His ability to make plays despite his lack of height made him a crowd favorite, and he was the floor general for some very good Hornets teams. His stats may not jump out at you like others on this list, but he is as important to this team's foundation as any of the names above him.
If Tyson Chandler was never traded to Charlotte for Emeka Okafor, would Chris Paul still have demanded a trade in 2011?
It is a question that is impossible to answer, but there was no denying how well Chandler and CP3 played off of each other. As an athletic big man who was most effective around the rim, Chandler was the perfect receiver for Paul's crisp passes.
Okafor was never the finisher around the basket that Chandler was. He didn't have the foot speed to run with the quick point guard. The team became less dynamic on both ends of the court when Tyson Chandler left.
That is the biggest testament to Chandler's legacy during his short time with the Hornets. As has become obvious these days, Chandler was a talented rebounder and defender. His ability to protect the rim made opponents think twice about attacking the basket.
Okafor was a good shot-blocker in college, but it never fully translated to the pros. He could never match the efforts of Chandler's 2007-08 season. That year, the kid out of Dominguez High scored 11.8 points, grabbed 11.7 boards and contributed at least a block a night.
Even Chandler's 2006-07 season (9.5 points, 12.4 rebounds and 1.8 blocks per game) surpasses any of Okafor's efforts.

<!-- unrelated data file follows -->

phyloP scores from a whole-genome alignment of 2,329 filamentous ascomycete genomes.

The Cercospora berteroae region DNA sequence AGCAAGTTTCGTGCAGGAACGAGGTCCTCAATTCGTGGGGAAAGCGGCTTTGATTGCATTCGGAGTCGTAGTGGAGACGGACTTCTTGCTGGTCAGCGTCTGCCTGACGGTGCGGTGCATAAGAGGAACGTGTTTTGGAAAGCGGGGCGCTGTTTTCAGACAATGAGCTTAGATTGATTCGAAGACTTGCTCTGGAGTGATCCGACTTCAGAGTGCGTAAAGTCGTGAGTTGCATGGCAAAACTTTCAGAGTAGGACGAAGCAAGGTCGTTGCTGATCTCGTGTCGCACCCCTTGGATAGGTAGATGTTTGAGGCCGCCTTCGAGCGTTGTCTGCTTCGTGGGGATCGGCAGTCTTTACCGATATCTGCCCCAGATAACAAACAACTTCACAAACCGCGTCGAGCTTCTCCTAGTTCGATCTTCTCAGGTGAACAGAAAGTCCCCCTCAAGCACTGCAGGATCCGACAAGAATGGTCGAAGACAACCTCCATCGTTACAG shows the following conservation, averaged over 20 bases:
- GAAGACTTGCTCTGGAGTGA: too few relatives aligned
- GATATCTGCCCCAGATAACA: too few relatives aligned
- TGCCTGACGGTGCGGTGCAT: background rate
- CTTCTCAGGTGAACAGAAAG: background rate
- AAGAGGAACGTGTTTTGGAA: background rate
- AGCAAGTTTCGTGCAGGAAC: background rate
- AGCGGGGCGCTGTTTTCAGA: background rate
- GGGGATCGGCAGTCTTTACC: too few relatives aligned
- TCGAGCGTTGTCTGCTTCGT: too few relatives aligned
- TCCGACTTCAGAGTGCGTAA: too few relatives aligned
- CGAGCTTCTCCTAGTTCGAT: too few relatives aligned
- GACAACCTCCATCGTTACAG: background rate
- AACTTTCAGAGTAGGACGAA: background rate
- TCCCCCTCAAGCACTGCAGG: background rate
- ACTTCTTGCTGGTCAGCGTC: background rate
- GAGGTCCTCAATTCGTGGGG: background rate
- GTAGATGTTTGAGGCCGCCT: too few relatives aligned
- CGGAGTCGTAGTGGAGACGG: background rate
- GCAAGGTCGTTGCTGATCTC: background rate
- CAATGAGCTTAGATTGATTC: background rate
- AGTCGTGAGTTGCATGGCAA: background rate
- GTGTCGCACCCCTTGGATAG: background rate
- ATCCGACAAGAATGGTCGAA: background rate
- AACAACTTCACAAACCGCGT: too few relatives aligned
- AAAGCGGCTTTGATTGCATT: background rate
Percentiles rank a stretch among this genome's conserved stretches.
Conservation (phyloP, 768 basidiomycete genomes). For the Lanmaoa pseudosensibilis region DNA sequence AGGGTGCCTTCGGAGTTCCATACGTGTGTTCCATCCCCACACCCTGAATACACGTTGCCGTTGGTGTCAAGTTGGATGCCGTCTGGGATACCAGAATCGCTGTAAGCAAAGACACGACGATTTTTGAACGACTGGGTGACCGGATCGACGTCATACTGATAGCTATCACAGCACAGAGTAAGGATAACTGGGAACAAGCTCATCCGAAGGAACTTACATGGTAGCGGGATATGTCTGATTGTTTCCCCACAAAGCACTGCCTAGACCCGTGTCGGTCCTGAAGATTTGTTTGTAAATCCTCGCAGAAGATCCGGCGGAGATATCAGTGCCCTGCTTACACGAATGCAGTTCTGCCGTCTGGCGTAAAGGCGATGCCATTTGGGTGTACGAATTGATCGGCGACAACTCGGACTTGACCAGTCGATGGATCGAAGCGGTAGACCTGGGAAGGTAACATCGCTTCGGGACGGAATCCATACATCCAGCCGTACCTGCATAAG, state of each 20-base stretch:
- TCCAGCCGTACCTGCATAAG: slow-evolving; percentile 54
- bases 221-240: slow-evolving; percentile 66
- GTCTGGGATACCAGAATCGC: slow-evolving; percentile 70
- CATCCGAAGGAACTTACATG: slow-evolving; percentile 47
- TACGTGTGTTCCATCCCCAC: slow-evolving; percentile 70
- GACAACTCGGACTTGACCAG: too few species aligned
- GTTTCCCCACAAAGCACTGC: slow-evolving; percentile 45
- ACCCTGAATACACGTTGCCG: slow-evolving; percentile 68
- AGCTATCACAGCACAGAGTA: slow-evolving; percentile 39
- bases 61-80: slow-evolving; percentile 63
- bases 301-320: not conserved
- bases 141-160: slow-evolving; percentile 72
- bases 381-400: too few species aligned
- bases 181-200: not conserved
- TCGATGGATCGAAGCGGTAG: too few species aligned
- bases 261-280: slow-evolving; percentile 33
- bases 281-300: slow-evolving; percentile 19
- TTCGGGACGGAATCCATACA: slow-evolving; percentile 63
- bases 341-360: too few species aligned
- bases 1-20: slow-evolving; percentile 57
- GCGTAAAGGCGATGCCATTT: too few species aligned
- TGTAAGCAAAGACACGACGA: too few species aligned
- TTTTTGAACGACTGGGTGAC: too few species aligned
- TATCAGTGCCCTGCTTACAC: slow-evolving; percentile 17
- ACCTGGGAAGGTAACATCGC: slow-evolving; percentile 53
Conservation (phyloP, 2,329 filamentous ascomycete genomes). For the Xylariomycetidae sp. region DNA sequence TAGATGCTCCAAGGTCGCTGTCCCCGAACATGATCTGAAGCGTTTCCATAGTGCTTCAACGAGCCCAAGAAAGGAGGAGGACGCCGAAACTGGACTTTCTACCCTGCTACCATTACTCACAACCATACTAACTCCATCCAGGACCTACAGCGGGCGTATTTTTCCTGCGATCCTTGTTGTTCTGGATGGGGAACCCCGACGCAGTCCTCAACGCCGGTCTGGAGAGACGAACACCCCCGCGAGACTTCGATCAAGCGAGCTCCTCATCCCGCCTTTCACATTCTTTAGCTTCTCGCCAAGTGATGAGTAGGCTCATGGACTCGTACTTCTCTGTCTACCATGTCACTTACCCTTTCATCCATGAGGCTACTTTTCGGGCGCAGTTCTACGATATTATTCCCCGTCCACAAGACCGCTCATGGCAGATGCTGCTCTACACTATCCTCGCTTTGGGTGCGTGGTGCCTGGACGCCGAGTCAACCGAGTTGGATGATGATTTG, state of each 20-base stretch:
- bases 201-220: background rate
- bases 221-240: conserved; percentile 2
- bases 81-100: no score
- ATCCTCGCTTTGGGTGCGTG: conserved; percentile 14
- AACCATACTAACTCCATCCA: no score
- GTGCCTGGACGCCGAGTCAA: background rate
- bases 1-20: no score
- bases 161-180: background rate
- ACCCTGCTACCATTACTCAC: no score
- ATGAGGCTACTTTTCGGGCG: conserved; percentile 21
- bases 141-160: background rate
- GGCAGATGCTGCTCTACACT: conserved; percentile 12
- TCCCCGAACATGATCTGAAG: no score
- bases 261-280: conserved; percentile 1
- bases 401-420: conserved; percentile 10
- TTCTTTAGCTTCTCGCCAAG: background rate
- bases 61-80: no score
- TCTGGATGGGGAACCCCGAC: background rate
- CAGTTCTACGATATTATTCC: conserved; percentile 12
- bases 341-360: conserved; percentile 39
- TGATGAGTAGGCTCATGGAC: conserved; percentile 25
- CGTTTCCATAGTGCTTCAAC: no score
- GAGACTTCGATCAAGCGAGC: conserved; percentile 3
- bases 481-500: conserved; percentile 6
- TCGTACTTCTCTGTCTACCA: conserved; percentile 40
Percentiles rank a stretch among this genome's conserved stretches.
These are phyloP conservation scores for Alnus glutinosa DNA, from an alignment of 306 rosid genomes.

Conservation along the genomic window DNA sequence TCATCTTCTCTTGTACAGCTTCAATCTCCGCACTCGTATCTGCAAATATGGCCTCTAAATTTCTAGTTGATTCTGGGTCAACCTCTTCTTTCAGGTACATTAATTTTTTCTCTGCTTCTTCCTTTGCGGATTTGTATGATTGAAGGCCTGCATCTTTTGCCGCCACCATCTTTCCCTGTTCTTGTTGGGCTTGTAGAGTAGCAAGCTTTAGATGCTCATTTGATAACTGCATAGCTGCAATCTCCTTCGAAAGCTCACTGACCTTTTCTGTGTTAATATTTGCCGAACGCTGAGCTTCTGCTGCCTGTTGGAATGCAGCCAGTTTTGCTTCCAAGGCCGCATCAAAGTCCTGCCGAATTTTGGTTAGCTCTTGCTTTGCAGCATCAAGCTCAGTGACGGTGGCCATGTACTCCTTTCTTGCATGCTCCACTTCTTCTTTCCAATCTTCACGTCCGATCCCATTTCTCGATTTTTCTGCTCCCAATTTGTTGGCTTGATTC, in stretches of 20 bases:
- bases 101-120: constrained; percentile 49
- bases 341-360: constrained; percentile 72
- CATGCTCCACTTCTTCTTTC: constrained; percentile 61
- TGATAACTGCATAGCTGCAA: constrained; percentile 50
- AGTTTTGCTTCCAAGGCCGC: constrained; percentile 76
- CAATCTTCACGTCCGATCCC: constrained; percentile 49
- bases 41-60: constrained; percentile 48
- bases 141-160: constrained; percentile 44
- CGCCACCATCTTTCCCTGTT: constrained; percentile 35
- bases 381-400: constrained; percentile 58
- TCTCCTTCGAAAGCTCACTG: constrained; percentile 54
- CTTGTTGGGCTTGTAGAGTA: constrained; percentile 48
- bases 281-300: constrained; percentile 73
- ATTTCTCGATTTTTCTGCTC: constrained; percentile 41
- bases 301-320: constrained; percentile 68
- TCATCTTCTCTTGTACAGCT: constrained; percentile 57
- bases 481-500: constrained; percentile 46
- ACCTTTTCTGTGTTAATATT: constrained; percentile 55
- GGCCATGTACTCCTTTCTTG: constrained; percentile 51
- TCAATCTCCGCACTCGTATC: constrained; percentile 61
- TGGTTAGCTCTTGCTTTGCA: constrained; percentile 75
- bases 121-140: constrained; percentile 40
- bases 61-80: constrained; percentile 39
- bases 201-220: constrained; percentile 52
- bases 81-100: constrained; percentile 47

We will never know if Chandler would have become the elite defender he is now had he stayed in New Orleans or if Paul wouldn't have gone to L.A. if he still had his prized big man.
What we do know is that, for three seasons, Chandler and Paul put on a show and gave fans a reason for optimism.
Eddie Jones played just a season-and-a-half with the Charlotte Hornets, but it was still an impressive stretch.
Finally out from the shadow of Shaquille O'Neal and an emerging Kobe Bryant, Jones established himself as one of the league's best two-way guards. In his lone full season with the Hornets, he averaged 20.1 points per game and led the league in steals. He also made his third All-Star appearance.
Jones was eventually traded to Miami, but the team was able to land two solid additions in exchange for his services. Jamal Mashburn replaced Jones as the team's alpha dog and P.J. Brown was a solid role player for years.
The fact that Charlotte was able to get such a haul for Jones after just one season is a testament to his skills. If he stayed with the team longer, there is no doubt he would be higher. Few guards during that time were as good on both ends of the court as Eddie Jones.
Dell Curry was one of the premier shooters of his era. It was a gift that he passed down to his son, Stephen, who is rapidly becoming of the best players in the game.
Unlike his son, the elder Curry was more of a role player than a superstar. For 10 years, he was one of the mainstays in an always changing Hornets organization. He finished his stint in Charlotte as the team's all-time leader in games, field goals and three-pointers.
He is also in the team's top 10 in free throws, rebounds, minutes and assists. The former NBA Sixth Man of the Year is the longest-tenured player in Hornets history. He's played alongside many Charlotte greats, from Larry Johnson to Alonzo Mourning to Glen Rice.